Banks will also seek to reduce expenses in an effort to preserve capital.

Reduced margins provide decreased profits for banks, lower return for shareholders and depressed prices for bank stocks. The financial industry will continue to raise concerns to try and improve the health of the situation over the long run.

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Teofla Rich
Senior Vice President, Private Banking
Torrey Pines Bank

All indications point to interest rates remaining low well into 2014. There is a good side and a bad side to this scenario.

The traditional thinking is that lower interest rates should help stimulate economic growth by getting consumers to borrow and spend on items like homes and automobiles, and by getting businesses to borrow to grow their business and to invest in capital equipment. Both of these scenarios have a positive impact on the economy’s long-term financial health. While this should occur, the impact to date has generally been lackluster due to the other factors in our economy that are dampening the effect, which include unemployment, non-performing loans, increased regulatory oversight, a weak housing sector, uncertainty of the future and consumer deleveraging.

There is a caution: Increased borrowing in a low interest rate environment results in higher debt levels. This requires discipline by both borrowers and banks. Some, like Torrey Pines Bank -- which has always maintained a prudent approach to lending -- are not undercapitalized or under the constraints of non-performing loans. We have actually seen a strong trend in lending activity to good quality borrowers.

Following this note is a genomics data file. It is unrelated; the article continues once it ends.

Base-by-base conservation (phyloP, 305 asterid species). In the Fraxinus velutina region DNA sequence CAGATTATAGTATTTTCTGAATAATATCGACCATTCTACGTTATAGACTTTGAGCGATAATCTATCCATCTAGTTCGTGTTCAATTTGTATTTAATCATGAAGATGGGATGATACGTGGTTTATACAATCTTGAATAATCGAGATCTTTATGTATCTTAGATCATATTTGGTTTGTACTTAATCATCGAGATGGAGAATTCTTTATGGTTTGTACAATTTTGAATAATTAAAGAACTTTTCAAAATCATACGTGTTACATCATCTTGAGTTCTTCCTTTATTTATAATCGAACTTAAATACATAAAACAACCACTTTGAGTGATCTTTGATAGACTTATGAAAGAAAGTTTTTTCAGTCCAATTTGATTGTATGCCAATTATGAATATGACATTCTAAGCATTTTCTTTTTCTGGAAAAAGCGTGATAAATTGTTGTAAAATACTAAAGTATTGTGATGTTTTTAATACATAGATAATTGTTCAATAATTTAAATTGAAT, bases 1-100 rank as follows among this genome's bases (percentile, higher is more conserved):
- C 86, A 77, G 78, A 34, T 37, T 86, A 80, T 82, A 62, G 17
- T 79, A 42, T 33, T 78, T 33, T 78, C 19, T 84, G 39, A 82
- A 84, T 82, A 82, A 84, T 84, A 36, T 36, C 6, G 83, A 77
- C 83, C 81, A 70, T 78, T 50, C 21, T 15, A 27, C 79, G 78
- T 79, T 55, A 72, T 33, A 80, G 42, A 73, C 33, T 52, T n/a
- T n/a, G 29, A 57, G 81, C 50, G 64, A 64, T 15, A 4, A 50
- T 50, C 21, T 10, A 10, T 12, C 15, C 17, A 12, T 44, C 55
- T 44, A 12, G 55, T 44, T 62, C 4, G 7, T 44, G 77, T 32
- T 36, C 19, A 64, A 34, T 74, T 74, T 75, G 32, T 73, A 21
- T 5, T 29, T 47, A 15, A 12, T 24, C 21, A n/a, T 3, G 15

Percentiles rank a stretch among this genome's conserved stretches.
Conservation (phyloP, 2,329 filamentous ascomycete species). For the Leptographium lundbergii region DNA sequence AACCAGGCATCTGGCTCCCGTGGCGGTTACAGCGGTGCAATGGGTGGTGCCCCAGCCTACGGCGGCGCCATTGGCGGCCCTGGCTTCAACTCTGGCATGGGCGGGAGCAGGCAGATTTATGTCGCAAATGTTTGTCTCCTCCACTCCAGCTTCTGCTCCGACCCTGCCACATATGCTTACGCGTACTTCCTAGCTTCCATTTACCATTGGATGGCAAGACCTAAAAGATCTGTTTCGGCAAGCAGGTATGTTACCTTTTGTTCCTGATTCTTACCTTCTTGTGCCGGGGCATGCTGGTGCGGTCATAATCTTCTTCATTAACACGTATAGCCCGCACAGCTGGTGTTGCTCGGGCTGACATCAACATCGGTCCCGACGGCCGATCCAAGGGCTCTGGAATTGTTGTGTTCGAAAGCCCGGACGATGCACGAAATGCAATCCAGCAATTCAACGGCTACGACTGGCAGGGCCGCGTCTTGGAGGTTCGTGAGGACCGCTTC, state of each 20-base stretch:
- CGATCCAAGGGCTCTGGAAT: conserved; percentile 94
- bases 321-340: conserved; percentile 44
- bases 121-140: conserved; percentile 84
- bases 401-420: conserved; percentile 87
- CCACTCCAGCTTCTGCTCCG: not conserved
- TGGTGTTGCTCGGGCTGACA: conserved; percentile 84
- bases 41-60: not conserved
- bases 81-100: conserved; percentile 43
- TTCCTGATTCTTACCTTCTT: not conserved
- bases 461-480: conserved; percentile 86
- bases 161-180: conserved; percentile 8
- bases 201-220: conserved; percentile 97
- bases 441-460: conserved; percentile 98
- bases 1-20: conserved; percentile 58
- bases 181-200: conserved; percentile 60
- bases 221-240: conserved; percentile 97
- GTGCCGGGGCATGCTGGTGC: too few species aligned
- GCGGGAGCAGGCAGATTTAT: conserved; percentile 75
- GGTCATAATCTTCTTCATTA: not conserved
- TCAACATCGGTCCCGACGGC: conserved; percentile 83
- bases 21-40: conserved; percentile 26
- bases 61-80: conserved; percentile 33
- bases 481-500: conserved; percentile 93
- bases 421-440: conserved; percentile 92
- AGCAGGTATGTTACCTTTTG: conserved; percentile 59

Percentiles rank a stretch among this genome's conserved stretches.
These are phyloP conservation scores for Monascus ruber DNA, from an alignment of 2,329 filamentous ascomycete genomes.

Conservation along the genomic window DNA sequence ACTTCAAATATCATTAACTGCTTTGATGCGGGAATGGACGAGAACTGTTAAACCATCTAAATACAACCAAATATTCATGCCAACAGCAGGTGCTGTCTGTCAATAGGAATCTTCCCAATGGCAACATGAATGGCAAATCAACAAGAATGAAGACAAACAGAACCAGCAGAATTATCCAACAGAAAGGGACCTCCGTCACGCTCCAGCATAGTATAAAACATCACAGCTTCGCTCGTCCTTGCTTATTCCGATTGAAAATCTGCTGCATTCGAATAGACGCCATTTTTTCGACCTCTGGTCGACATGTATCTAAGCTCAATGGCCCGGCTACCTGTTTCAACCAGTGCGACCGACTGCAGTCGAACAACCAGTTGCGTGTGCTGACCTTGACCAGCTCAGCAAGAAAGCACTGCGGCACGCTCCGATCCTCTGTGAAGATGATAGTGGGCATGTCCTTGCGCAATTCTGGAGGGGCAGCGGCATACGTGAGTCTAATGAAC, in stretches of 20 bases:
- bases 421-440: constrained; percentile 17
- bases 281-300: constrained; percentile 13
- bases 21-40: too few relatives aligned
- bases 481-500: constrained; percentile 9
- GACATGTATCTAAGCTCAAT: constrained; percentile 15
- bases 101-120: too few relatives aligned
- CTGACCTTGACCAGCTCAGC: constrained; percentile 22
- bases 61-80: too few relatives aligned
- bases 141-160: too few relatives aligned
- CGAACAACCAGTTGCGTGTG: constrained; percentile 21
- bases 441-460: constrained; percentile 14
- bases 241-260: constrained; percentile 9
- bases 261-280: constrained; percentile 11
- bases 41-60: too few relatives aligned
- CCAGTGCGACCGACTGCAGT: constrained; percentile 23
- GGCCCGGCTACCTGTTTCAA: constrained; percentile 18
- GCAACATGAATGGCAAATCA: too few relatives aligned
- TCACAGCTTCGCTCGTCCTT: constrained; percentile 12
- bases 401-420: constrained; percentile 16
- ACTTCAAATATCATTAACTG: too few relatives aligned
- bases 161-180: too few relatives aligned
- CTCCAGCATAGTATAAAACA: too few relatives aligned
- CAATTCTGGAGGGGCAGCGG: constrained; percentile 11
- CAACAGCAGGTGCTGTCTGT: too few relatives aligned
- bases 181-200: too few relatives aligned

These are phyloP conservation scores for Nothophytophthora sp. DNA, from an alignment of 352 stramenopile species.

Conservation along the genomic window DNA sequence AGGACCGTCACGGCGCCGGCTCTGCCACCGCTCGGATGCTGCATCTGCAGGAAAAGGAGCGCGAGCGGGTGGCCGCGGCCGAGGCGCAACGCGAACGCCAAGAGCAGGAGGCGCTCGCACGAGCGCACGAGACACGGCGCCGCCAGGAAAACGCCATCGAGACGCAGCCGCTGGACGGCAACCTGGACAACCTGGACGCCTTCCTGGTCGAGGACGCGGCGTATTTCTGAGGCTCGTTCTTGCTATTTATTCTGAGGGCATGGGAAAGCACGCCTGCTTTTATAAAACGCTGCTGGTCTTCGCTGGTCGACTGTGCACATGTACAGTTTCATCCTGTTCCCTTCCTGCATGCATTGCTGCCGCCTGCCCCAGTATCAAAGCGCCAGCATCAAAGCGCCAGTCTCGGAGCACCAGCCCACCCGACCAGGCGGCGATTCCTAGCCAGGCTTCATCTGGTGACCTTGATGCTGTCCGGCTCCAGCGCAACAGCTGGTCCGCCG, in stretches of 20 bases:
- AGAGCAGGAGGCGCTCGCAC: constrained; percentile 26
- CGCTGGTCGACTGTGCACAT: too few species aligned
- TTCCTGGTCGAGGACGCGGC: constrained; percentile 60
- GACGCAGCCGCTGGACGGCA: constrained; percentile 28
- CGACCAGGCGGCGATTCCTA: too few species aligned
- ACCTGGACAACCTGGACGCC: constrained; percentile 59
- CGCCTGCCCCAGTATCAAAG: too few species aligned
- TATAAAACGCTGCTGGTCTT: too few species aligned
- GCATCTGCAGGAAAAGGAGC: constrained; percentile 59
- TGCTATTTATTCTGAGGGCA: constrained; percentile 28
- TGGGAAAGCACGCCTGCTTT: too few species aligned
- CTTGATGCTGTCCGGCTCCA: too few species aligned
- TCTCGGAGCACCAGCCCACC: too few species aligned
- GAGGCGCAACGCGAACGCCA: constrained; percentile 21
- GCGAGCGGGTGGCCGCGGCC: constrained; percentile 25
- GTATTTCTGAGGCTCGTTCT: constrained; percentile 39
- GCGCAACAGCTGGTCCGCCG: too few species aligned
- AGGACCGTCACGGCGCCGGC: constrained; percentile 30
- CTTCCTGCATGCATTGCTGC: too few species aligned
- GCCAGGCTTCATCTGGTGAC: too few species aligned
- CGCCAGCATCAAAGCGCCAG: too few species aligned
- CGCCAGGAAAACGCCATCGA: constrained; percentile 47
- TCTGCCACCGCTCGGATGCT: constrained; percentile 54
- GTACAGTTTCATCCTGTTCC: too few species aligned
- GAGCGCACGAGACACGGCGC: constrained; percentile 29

Lower interest rates have put a squeeze on net interest margins for banks, however, if low rates do spur the economy then lending could pick up, and loan growth should help avoid some of the negative effects of margin pressure. With the indication of fairly low rates over the next two years, this could also result in attitude shifts in a bank’s pricing strategy.

Lower interest rates are unfavorable for bank depositors, especially those who tend to be risk-averse and rely on the interest earnings from savings for income. We may see these individuals become willing to take more risk to get yield, and look to alternatives like stocks and corporate bonds. The two-year likelihood of this low interest rate environment might encourage very conservative savers to look to longer term CDs, versus staying short when they were concerned about rates going up.

Lower interest rates can feed inflation, however the Fed is committed to managing inflation at about 2 percent per year; and with the other current metrics of the economy, a risk of increasing inflation over this period is relatively low.

Generally, the economy needs this period of low interest rates if it is going to have a chance to rebound, but the government also needs to cooperate with a responsible fiscal policy -- free of political infighting -- that will complement the efforts of the Fed.